New Generalized Functions
These new functions make reading custom formats easier.
Function
Purpose
readfields
Read field or records from a fixed format file
grepfields
Identify matching records in fixed record length
files
readmtx
Read a matrix stored in a file
1-65
1
Release 11 Enhancements
New Projection Functions
Function
Purpose
aitoff
Create a Aitoff projection
bries
Create a Briesemeister’s projection
hammer
Create a Hammer projection
ups
Create a Universal Polar Stereographic projection
utm
Create a Universal Transverse Mercator projection
vperspec
Create a Vertical Perspective Azimuthal projection
New Calculate and Plot Projection Distortion
Characteristic Functions
Function
Purpose
distortcalc
Calculate distortion parameters for a map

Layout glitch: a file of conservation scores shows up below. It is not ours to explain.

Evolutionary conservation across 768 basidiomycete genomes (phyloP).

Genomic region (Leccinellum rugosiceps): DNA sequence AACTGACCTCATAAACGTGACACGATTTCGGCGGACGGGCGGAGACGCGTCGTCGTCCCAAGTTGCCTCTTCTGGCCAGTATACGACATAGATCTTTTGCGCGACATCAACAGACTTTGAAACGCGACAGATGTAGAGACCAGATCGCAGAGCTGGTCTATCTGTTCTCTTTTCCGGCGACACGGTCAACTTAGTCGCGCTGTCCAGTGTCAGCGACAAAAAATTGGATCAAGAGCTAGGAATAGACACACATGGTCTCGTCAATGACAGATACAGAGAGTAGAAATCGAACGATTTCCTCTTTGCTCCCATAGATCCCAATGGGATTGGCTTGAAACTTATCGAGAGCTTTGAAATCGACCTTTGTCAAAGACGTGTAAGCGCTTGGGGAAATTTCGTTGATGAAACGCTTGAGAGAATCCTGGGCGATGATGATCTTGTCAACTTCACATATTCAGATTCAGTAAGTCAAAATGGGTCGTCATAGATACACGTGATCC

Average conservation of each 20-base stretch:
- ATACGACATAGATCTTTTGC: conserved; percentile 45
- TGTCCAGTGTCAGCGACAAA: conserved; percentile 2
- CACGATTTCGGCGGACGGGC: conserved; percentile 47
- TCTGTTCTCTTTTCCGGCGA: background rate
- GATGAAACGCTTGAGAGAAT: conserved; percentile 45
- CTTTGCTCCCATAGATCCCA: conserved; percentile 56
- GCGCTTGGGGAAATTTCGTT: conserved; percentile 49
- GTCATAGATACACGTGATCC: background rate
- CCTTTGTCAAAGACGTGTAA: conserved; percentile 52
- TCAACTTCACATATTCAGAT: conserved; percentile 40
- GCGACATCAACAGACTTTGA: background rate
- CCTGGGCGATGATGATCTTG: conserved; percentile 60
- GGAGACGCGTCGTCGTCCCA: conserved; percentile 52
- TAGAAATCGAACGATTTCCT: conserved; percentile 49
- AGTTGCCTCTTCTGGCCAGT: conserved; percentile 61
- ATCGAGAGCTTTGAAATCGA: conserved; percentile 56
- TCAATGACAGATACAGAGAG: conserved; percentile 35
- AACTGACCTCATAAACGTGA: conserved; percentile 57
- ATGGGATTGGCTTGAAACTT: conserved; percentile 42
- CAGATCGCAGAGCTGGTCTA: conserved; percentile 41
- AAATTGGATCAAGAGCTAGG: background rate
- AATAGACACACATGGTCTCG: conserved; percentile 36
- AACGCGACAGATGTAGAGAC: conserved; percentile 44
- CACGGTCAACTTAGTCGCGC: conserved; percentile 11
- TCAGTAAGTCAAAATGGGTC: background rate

projection
mdistort
Display contours of constant distortion on a map
New Atlas Data Interface Functions
1-66
Function
Purpose
coast
Access world coastline data
usahi
Access United States vector data
usalo
Access United States vector data
worldlo
Access world vector data
Mapping Toolbox 1.1
New Map Creation Functions
Function
Purpose
usamap
Create a map of the United States
worldmap
Create a map of a country or a region
New Data Projection Functions
Function
Purpose
contourfm
Project a filled contour map
country2mtx
Create a matrix map for a country in the worldlo
database
makemapped
Make an object a mapped object
vec2mtx
Create a regular matrix map from vector data
1-67
1
Release 11 Enhancements
New or Updated Map Appearance and Interaction
Functions
Function
Purpose
axesscale
Resize axes for equivalent scale
scaleruler
Add graphic scale
parallelui
Interactively modify map parallels
polcmap
Create colormaps for political maps
previewmap
View map at printed size
restack
Restack objects within the axes